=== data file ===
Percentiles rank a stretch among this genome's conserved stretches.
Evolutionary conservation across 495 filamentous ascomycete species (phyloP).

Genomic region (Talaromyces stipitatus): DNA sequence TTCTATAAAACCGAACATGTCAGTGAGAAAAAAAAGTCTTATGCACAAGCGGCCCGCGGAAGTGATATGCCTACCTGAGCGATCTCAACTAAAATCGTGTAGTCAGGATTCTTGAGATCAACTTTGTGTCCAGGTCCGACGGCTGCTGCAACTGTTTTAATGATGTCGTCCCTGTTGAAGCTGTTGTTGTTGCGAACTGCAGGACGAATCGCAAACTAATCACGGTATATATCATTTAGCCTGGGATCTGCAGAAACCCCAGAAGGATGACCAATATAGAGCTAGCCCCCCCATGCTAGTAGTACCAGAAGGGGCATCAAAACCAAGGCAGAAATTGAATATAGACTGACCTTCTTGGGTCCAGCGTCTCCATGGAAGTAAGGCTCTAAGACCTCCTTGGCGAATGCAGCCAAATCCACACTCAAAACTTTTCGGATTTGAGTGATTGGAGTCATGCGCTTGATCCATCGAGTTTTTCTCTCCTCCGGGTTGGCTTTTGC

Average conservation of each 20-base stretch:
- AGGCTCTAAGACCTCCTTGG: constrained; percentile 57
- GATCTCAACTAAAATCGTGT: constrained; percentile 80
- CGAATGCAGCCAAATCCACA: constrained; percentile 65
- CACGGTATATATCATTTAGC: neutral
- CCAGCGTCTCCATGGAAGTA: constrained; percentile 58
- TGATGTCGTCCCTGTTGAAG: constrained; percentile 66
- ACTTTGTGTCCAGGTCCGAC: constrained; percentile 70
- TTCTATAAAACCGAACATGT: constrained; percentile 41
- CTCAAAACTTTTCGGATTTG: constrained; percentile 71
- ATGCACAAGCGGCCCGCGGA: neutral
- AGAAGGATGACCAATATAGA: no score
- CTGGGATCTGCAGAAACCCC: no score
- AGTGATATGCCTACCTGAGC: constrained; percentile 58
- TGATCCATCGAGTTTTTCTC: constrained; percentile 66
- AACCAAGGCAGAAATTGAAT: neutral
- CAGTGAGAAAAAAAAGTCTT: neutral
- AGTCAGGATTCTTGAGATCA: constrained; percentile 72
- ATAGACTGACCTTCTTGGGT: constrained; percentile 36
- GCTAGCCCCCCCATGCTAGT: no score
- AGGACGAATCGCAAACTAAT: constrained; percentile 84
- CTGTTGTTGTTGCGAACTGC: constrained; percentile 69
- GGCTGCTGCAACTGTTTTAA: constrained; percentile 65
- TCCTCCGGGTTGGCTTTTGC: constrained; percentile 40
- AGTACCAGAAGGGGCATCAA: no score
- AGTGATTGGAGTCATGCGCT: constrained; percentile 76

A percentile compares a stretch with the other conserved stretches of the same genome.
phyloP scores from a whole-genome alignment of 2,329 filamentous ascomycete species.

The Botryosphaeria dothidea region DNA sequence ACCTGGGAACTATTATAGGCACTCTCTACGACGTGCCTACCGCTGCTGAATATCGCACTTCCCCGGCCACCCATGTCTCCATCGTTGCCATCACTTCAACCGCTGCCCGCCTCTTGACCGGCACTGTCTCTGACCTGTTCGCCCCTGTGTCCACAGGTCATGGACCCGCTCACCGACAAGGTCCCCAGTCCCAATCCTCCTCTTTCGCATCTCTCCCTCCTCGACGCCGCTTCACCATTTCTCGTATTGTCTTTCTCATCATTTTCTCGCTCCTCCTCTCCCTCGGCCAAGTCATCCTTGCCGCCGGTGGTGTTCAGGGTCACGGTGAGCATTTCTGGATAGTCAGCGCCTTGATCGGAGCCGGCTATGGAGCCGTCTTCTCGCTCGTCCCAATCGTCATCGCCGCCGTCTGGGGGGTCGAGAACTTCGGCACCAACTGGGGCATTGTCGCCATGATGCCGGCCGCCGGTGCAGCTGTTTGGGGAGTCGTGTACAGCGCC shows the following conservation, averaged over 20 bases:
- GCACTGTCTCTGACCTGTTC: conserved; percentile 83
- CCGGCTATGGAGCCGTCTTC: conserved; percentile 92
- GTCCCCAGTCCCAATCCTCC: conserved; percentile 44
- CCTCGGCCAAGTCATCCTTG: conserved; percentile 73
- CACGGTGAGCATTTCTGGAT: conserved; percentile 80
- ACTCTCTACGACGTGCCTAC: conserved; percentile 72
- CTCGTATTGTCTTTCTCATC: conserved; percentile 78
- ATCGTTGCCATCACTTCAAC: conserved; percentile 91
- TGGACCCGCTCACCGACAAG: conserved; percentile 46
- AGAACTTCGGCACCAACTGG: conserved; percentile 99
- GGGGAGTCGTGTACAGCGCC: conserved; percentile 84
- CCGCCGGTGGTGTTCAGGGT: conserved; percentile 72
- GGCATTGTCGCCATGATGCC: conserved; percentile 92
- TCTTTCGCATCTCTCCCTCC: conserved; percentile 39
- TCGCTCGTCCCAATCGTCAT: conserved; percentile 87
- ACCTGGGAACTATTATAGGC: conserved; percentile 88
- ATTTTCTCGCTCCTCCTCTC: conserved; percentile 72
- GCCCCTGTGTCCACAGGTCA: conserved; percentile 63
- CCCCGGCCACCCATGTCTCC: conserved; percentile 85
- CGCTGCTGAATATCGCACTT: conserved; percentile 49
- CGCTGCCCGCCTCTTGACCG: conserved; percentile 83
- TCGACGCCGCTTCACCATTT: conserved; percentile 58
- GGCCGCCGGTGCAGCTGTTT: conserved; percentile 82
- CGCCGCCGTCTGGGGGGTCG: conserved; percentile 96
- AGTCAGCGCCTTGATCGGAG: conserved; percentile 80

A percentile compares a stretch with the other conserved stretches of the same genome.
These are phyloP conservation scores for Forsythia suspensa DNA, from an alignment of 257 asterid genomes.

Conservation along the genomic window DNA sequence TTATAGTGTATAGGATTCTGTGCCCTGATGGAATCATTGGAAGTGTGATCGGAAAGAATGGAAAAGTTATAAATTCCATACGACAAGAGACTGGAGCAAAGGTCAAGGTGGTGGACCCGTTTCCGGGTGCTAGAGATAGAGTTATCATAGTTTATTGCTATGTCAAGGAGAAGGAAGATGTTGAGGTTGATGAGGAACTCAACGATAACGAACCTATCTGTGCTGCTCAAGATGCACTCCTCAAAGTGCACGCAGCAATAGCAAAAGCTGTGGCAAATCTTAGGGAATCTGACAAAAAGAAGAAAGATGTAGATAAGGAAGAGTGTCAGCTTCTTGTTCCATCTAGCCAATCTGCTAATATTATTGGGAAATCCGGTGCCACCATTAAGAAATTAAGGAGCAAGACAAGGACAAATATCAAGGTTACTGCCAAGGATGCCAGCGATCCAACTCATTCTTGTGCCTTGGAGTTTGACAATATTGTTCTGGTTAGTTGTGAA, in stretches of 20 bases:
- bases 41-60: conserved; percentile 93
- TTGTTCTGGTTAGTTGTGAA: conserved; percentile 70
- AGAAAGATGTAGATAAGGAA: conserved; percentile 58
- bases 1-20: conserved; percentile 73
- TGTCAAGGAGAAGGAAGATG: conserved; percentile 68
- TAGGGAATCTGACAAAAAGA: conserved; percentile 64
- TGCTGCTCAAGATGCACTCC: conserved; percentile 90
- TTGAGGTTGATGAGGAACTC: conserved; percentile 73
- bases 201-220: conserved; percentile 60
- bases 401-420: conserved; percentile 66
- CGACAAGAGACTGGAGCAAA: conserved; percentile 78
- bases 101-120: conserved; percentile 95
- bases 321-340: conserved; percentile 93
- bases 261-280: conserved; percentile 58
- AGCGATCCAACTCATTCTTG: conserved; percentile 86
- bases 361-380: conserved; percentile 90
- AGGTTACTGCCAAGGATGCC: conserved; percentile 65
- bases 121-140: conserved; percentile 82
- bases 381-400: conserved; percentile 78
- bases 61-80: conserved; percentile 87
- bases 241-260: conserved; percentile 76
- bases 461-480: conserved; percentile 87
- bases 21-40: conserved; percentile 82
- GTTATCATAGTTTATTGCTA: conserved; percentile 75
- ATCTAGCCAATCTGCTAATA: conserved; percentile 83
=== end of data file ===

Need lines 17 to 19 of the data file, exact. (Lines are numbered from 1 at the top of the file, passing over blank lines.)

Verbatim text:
- AGTGATATGCCTACCTGAGC: constrained; percentile 58
- TGATCCATCGAGTTTTTCTC: constrained; percentile 66
- AACCAAGGCAGAAATTGAAT: neutral